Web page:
Know Here: Why Tinguian tribe dress up bodies before funerals

The world is a land of strange and weird customs. Out of them, the Tinguian Funeral is the one whose funeral custom will leave people stunned. These people make dead bodies look like they’re still alive.

In picture: Tinguian dead body, dressed along with cigarette. (Credits: Scoop Whoop)
In picture: Tinguian dead body, dressed along with cigarette. (Credits: Scoop Whoop)

The world is a land of strange and weird customs. Out of them, the Tinguian Funeral is the one whose funeral custom will leave people stunned. These people make dead bodies look like they’re still alive.

Tinguian is an Austronesian ethnic group from the upland province of Abra in north-western Luzon of the Philippines. Tinguian men are also known as Sallapadan.

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The news of a loved one’s death affects each person differently. Following this news, different forms are observed around the world, as cultures often celebrate the life of the individual and honour their death in ways unique to their culture.

About Tinguian Funeral

It is to be noted that the Tinguian people of the Philippines dress the dead bodies in their best clothes, sit them on a chair and place a lit cigarette on their lips.

The people of these particular tribes have been doing this practice for generations, and it is considered an important part of the funeral ceremony.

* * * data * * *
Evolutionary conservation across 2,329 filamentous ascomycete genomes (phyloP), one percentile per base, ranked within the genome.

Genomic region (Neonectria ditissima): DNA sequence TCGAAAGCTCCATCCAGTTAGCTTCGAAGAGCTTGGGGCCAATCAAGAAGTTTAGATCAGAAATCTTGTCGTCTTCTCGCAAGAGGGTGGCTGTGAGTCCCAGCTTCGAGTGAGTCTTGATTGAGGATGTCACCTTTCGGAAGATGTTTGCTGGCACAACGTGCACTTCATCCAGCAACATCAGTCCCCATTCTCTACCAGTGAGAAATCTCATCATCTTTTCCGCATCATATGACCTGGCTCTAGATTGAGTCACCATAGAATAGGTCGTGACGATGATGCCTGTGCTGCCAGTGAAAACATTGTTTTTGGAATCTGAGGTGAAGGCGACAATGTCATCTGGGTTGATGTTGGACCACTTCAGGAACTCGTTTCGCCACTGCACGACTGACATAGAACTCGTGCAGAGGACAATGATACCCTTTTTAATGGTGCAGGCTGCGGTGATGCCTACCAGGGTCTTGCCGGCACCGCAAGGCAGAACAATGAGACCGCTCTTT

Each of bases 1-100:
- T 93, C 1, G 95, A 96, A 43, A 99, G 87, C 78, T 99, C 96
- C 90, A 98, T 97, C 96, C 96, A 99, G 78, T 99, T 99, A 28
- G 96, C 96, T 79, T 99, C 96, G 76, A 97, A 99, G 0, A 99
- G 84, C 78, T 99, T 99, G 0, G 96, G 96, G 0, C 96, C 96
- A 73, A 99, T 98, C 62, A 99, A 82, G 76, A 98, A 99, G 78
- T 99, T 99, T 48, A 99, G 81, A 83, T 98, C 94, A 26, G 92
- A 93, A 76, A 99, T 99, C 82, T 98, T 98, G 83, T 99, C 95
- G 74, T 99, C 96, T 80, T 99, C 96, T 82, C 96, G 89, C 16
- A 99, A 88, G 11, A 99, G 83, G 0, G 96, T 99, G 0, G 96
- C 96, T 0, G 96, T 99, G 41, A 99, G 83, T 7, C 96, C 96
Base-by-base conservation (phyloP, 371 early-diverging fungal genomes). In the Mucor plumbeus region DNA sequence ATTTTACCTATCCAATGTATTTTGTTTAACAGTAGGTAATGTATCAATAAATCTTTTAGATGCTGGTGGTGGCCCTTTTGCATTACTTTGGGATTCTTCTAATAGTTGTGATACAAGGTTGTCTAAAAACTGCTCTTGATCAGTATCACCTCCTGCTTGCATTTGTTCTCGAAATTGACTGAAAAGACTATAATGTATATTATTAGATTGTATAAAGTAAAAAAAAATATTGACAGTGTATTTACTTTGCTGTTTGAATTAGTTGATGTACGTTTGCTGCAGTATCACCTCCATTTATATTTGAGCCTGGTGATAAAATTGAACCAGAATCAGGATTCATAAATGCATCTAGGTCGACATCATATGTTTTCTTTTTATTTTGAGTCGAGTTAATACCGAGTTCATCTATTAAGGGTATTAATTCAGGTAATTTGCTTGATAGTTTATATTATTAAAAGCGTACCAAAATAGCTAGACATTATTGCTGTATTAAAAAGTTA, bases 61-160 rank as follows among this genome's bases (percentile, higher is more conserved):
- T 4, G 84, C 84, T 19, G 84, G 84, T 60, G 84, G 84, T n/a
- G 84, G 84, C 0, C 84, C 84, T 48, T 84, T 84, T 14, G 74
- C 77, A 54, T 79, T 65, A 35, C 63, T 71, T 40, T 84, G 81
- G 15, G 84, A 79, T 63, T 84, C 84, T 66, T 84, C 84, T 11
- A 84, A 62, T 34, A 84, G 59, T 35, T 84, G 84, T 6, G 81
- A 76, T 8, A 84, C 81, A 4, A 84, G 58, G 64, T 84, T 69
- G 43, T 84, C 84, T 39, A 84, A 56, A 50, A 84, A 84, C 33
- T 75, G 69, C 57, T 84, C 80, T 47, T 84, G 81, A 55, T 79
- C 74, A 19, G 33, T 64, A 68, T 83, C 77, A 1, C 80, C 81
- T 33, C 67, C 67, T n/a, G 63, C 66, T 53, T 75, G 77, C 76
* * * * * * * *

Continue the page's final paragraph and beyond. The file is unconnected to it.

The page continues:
Tinguian Funeral Poses

The Tinguian people have a very different and unique practice during their funerals. The whole point is to make the dead look alive.

In addition to being placed in their finest clothes- a practice that can also be seen in standard funerals, one may see around here. The dead are placed in common poses, like sitting in a chair holding a cigarette as if they had never died.

Unusual ritual of Tinguian Tribe. (Credits: Beleiv Funeral Services in India)
Unusual ritual of the Tinguian Tribe. (Credits: Beleiv Funeral Services in India)

However, they are not only the Filipino group with interesting death traditions as the members of the Benguet group blindfold their dead and seat them near the main entrance of their homes.

Moreover, the Apayo bury their dead under their kitchens, while the Caviteno bury their corpse in the hallow trunks of trees that the deceased chose when they first became ill.

Additionally, we typically either cremate or bury the deceased based on religious and personal beliefs. However, people from around the world practice an array of unusual rituals in order to commemorate and dispose of the dead.

Moreover, death is one of the few human experiences that’s truly universal. All people die. Because of this, it comes as no surprise that death has played an important role in virtually all world cultures since the dawn of civilization.